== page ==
What to Look for in a Custom Stationer: Part Three

We’ve previously discussed two vital qualities in a custom stationer: professionalism and knowledge of etiquette. Today, we’re talking about the value of knowing print techniques and design standards.

When I first started designing stationery, which was a little over ten years ago, I was very “green” when it came to print methods and design standards. I remember designing an invitation, sending it to the printer, and then finding out that I hadn’t formatted it to properly fit inside the envelope I had chosen. It was too small, but given the timeline, I just moved forward. It is embarrassing to admit my oversight; however, it is important to remember! I cannot tell you how often I see ill-fitted inserts, subpar print methods for the chosen design, and poor usage of design elements. 

I, like many stationers, have grown tremendously as I’ve gained more experience. Given where I was and how far I’ve come, I can easily tell you what to ask and look for relative to printing and design.

A custom stationer should have in-depth knowledge of print techniques. She should not only know what different print methods are, but what is required from a design stand point to print with each. For instance, letterpress printing is a more costly, time-intensive print method that generally uses polymer plates (created specifically for each individual job) to impress the chosen design into the chosen paper. Letterpress printing usually requires a certain type of paper, often a heavier stock formulated using cotton, which makes the impression cleaner and easier to imprint. Additionally, because each color is printed separately, letterpress jobs are often one- to three-color jobs (although, they can include more colors if the budget allows). Recommending a design with six or seven colors and on a type of paper that isn’t conducive to letterpress might give you some indication of your custom stationers experience with this particular print method.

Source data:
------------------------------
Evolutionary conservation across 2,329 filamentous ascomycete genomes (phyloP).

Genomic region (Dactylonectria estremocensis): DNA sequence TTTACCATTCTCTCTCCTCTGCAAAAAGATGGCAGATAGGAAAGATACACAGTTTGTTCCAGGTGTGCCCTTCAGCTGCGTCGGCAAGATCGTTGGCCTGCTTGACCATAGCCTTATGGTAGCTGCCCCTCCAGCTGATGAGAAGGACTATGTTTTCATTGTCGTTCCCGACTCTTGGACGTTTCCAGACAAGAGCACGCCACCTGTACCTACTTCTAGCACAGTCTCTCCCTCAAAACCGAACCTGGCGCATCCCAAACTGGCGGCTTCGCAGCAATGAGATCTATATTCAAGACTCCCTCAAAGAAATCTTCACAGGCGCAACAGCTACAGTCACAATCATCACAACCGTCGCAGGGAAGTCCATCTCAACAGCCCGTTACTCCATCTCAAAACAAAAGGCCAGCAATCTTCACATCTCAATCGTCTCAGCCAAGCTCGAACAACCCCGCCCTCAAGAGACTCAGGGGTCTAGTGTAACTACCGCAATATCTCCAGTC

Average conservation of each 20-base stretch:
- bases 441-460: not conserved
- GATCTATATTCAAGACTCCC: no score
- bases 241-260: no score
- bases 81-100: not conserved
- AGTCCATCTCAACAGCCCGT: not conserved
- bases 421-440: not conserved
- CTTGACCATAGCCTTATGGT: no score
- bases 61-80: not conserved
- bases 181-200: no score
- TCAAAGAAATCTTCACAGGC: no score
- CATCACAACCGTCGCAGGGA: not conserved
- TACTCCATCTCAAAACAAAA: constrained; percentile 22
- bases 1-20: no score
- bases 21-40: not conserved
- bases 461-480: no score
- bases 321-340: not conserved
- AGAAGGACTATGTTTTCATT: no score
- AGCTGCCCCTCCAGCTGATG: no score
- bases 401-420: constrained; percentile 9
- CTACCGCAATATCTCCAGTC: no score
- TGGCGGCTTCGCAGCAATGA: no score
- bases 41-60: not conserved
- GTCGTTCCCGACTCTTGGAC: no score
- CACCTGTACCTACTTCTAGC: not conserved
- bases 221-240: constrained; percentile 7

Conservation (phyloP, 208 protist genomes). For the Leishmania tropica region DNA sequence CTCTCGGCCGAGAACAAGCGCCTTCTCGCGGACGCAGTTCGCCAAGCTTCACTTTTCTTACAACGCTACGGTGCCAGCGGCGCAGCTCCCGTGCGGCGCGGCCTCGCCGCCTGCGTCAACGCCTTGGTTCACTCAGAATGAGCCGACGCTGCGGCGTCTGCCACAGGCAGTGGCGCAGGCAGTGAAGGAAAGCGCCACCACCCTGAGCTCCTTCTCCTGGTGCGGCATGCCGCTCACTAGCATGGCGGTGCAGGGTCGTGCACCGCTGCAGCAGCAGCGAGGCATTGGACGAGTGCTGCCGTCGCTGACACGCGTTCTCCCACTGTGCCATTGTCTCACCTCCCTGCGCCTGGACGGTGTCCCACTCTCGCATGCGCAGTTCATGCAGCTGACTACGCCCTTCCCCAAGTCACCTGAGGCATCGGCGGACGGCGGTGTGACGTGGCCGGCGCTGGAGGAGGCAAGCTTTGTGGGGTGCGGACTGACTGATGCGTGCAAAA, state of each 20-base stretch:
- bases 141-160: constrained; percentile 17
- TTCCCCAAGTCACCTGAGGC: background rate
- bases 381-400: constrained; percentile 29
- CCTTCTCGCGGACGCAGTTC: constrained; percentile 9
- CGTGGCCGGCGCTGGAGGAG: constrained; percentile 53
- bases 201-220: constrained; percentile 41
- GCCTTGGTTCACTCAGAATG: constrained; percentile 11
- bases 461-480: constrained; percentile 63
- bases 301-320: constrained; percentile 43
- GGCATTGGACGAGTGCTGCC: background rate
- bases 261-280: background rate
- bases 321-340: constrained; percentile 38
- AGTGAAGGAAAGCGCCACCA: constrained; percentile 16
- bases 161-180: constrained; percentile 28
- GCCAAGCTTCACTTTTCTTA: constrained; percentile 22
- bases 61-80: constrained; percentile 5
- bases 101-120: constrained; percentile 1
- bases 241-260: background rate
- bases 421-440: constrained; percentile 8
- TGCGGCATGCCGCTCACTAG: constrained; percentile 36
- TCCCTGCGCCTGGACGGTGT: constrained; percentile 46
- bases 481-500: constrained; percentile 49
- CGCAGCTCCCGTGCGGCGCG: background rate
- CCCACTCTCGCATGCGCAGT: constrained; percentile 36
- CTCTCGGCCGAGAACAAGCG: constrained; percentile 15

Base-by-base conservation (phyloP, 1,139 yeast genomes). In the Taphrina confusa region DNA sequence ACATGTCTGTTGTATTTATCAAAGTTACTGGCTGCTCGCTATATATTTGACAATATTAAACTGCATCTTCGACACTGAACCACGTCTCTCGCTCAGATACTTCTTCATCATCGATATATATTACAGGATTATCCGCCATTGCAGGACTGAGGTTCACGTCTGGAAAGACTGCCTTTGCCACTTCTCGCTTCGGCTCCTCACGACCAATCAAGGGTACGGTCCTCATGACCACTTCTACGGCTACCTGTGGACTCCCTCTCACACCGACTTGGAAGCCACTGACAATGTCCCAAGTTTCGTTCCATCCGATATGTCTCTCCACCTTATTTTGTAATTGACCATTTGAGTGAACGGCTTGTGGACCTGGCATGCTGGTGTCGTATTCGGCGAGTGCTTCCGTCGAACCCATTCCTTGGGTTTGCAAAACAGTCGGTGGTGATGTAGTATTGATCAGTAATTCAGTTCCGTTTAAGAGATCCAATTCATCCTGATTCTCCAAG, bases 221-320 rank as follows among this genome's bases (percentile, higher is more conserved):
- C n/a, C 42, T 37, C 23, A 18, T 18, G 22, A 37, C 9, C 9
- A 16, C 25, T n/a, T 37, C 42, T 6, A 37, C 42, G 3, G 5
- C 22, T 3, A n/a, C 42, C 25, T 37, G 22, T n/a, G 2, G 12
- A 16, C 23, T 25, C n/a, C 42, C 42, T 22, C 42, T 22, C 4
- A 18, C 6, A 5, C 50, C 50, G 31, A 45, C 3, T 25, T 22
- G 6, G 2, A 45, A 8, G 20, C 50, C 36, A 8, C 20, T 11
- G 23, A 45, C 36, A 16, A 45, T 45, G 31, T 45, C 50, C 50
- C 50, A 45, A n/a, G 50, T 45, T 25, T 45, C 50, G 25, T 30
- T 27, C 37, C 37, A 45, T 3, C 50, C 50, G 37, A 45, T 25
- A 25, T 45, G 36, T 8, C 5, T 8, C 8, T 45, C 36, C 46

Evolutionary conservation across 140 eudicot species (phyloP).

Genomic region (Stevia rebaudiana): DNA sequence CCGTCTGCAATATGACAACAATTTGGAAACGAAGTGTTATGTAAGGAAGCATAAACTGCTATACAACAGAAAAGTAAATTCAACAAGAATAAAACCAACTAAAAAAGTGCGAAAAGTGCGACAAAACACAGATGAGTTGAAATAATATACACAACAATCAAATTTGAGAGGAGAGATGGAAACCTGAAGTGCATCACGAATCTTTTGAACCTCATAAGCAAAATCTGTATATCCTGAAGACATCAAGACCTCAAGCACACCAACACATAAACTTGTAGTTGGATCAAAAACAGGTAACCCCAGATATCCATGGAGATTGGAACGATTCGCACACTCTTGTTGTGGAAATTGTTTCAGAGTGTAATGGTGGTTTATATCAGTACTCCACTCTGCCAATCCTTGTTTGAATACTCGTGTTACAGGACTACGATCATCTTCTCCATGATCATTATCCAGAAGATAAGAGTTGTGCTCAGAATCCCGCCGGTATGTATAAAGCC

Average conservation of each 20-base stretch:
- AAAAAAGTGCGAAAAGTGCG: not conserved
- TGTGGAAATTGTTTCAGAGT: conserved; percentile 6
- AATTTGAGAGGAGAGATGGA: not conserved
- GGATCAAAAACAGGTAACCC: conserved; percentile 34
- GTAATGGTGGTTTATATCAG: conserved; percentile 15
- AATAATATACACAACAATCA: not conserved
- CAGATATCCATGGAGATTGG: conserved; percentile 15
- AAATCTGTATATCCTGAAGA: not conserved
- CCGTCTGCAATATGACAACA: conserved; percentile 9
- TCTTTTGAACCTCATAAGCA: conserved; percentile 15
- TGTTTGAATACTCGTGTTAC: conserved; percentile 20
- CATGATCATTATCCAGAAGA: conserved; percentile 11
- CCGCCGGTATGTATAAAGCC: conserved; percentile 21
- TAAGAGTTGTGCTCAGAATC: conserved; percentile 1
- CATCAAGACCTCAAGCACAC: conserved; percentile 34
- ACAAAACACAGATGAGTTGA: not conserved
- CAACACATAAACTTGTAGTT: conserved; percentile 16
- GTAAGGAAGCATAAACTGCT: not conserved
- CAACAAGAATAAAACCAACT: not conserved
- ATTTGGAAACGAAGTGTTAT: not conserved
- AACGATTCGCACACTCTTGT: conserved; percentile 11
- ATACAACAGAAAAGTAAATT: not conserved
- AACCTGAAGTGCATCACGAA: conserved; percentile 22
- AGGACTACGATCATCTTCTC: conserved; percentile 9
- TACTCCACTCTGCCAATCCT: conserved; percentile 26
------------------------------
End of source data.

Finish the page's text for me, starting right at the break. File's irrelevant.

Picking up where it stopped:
But knowing about print techniques is only part of the equation. A custom stationer should be able to clearly communicate pricing about them as well. While a project might evolve if a client’s needs and/or preferences change throughout the project—having implications on the project’s pricing, this should be the exception, not the rule. Any reputable custom stationer can tell you, concretely, what you can expect to spend on the project she is completing. Working closely with print vendors, having an understanding of materials needed, and accurately estimating quantities and sizes can ensure that the proposal you receive at the beginning of the project is what you’ll pay when you get an invoice at a later date.

Finally, a custom stationer should show prowess for design standards. But, unless you are a designeror design lover yourself, how can you really know if she does? Look extensively at her portfolio and ask for samples. When you’re reviewing the portfolio and looking at samples, ask yourself the following:

  • Is the work aesthetically pleasing? Or is it hard to look at?
  • Do all the colors in the color palette complement each other? Or do the colors compete?
  • Are unique, yet sophisticated typefaces used? Or do the typefaces look dated or inconsistent?
  • Does the usage of the chosen typefaces look appealing and clean? Or is the usage cluttered?
  • Are you eager to hold the stationery and feel it? Or is it bland and flat?
  • Does the work look original and fresh? Or have you seen it or feel that it is a tired design?

Why are these factors important? Knowing about print techniques, being able to provide accurate pricing about those print techniques (and all the materials involved), and having an eye for design will give you greater peace of mind that your stationery project will be designed and delivered to your specifications and wishes.

What to Look for in a Custom Stationer: Part Four

Behind the Paper: Sarah & Todd